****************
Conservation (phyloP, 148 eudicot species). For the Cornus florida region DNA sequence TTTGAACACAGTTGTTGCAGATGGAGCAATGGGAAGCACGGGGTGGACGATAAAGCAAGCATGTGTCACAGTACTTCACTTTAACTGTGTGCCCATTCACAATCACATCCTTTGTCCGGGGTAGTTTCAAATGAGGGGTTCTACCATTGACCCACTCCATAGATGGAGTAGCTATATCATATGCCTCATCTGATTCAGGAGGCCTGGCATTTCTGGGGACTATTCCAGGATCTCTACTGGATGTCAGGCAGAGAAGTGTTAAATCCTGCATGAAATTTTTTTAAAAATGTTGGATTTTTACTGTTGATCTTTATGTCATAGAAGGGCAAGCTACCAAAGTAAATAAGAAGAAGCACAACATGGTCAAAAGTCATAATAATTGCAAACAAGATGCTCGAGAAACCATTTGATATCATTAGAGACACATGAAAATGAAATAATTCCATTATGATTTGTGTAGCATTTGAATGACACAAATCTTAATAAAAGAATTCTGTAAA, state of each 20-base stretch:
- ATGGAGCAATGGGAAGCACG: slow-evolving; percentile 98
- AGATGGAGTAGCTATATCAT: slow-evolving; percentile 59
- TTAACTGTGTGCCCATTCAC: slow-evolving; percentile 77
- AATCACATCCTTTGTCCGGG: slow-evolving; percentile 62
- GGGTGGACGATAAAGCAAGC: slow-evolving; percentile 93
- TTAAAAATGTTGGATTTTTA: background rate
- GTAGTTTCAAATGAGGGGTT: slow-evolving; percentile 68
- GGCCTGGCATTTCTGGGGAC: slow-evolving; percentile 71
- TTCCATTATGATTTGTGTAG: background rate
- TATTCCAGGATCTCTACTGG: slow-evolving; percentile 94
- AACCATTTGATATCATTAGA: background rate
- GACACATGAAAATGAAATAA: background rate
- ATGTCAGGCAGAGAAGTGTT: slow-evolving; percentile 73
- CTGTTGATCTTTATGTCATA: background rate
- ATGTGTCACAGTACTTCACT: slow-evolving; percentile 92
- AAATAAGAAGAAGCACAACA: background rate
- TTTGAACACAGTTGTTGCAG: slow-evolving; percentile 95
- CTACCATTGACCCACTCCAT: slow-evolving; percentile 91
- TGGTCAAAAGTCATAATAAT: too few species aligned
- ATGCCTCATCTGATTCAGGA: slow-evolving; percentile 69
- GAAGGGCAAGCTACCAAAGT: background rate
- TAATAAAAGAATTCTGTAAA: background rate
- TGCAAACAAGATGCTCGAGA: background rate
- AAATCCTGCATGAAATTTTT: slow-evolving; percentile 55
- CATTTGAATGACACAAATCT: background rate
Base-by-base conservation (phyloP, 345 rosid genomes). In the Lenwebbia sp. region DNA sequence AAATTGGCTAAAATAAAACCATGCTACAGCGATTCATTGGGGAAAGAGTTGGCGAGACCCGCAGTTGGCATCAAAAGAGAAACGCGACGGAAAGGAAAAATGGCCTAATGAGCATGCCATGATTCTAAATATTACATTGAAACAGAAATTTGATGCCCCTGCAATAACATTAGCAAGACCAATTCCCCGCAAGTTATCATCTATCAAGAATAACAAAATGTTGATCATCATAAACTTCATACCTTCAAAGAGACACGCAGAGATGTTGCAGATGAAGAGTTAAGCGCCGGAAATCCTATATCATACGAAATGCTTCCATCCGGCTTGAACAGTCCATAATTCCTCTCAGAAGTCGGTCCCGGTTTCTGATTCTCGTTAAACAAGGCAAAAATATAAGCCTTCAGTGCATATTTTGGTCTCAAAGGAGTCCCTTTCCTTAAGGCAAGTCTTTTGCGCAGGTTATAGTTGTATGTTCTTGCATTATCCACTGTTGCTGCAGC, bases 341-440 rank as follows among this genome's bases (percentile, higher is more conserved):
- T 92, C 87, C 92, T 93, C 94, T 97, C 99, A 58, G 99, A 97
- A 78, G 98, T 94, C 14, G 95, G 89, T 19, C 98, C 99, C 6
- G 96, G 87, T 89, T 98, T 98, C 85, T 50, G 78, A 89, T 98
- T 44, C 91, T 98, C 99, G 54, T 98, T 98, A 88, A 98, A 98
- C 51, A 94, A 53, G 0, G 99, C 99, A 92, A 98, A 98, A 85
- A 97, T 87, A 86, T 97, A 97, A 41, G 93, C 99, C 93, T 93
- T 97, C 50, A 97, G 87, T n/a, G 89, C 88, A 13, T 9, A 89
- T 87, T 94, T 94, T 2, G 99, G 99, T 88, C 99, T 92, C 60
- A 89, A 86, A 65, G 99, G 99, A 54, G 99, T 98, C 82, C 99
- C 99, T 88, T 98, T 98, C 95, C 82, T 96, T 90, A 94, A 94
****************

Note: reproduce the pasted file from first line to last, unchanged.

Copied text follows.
Conservation (phyloP, 148 eudicot species). For the Cornus florida region DNA sequence TTTGAACACAGTTGTTGCAGATGGAGCAATGGGAAGCACGGGGTGGACGATAAAGCAAGCATGTGTCACAGTACTTCACTTTAACTGTGTGCCCATTCACAATCACATCCTTTGTCCGGGGTAGTTTCAAATGAGGGGTTCTACCATTGACCCACTCCATAGATGGAGTAGCTATATCATATGCCTCATCTGATTCAGGAGGCCTGGCATTTCTGGGGACTATTCCAGGATCTCTACTGGATGTCAGGCAGAGAAGTGTTAAATCCTGCATGAAATTTTTTTAAAAATGTTGGATTTTTACTGTTGATCTTTATGTCATAGAAGGGCAAGCTACCAAAGTAAATAAGAAGAAGCACAACATGGTCAAAAGTCATAATAATTGCAAACAAGATGCTCGAGAAACCATTTGATATCATTAGAGACACATGAAAATGAAATAATTCCATTATGATTTGTGTAGCATTTGAATGACACAAATCTTAATAAAAGAATTCTGTAAA, state of each 20-base stretch:
- ATGGAGCAATGGGAAGCACG: slow-evolving; percentile 98
- AGATGGAGTAGCTATATCAT: slow-evolving; percentile 59
- TTAACTGTGTGCCCATTCAC: slow-evolving; percentile 77
- AATCACATCCTTTGTCCGGG: slow-evolving; percentile 62
- GGGTGGACGATAAAGCAAGC: slow-evolving; percentile 93
- TTAAAAATGTTGGATTTTTA: background rate
- GTAGTTTCAAATGAGGGGTT: slow-evolving; percentile 68
- GGCCTGGCATTTCTGGGGAC: slow-evolving; percentile 71
- TTCCATTATGATTTGTGTAG: background rate
- TATTCCAGGATCTCTACTGG: slow-evolving; percentile 94
- AACCATTTGATATCATTAGA: background rate
- GACACATGAAAATGAAATAA: background rate
- ATGTCAGGCAGAGAAGTGTT: slow-evolving; percentile 73
- CTGTTGATCTTTATGTCATA: background rate
- ATGTGTCACAGTACTTCACT: slow-evolving; percentile 92
- AAATAAGAAGAAGCACAACA: background rate
- TTTGAACACAGTTGTTGCAG: slow-evolving; percentile 95
- CTACCATTGACCCACTCCAT: slow-evolving; percentile 91
- TGGTCAAAAGTCATAATAAT: too few species aligned
- ATGCCTCATCTGATTCAGGA: slow-evolving; percentile 69
- GAAGGGCAAGCTACCAAAGT: background rate
- TAATAAAAGAATTCTGTAAA: background rate
- TGCAAACAAGATGCTCGAGA: background rate
- AAATCCTGCATGAAATTTTT: slow-evolving; percentile 55
- CATTTGAATGACACAAATCT: background rate
Base-by-base conservation (phyloP, 345 rosid genomes). In the Lenwebbia sp. region DNA sequence AAATTGGCTAAAATAAAACCATGCTACAGCGATTCATTGGGGAAAGAGTTGGCGAGACCCGCAGTTGGCATCAAAAGAGAAACGCGACGGAAAGGAAAAATGGCCTAATGAGCATGCCATGATTCTAAATATTACATTGAAACAGAAATTTGATGCCCCTGCAATAACATTAGCAAGACCAATTCCCCGCAAGTTATCATCTATCAAGAATAACAAAATGTTGATCATCATAAACTTCATACCTTCAAAGAGACACGCAGAGATGTTGCAGATGAAGAGTTAAGCGCCGGAAATCCTATATCATACGAAATGCTTCCATCCGGCTTGAACAGTCCATAATTCCTCTCAGAAGTCGGTCCCGGTTTCTGATTCTCGTTAAACAAGGCAAAAATATAAGCCTTCAGTGCATATTTTGGTCTCAAAGGAGTCCCTTTCCTTAAGGCAAGTCTTTTGCGCAGGTTATAGTTGTATGTTCTTGCATTATCCACTGTTGCTGCAGC, bases 341-440 rank as follows among this genome's bases (percentile, higher is more conserved):
- T 92, C 87, C 92, T 93, C 94, T 97, C 99, A 58, G 99, A 97
- A 78, G 98, T 94, C 14, G 95, G 89, T 19, C 98, C 99, C 6
- G 96, G 87, T 89, T 98, T 98, C 85, T 50, G 78, A 89, T 98
- T 44, C 91, T 98, C 99, G 54, T 98, T 98, A 88, A 98, A 98
- C 51, A 94, A 53, G 0, G 99, C 99, A 92, A 98, A 98, A 85
- A 97, T 87, A 86, T 97, A 97, A 41, G 93, C 99, C 93, T 93
- T 97, C 50, A 97, G 87, T n/a, G 89, C 88, A 13, T 9, A 89
- T 87, T 94, T 94, T 2, G 99, G 99, T 88, C 99, T 92, C 60
- A 89, A 86, A 65, G 99, G 99, A 54, G 99, T 98, C 82, C 99
- C 99, T 88, T 98, T 98, C 95, C 82, T 96, T 90, A 94, A 94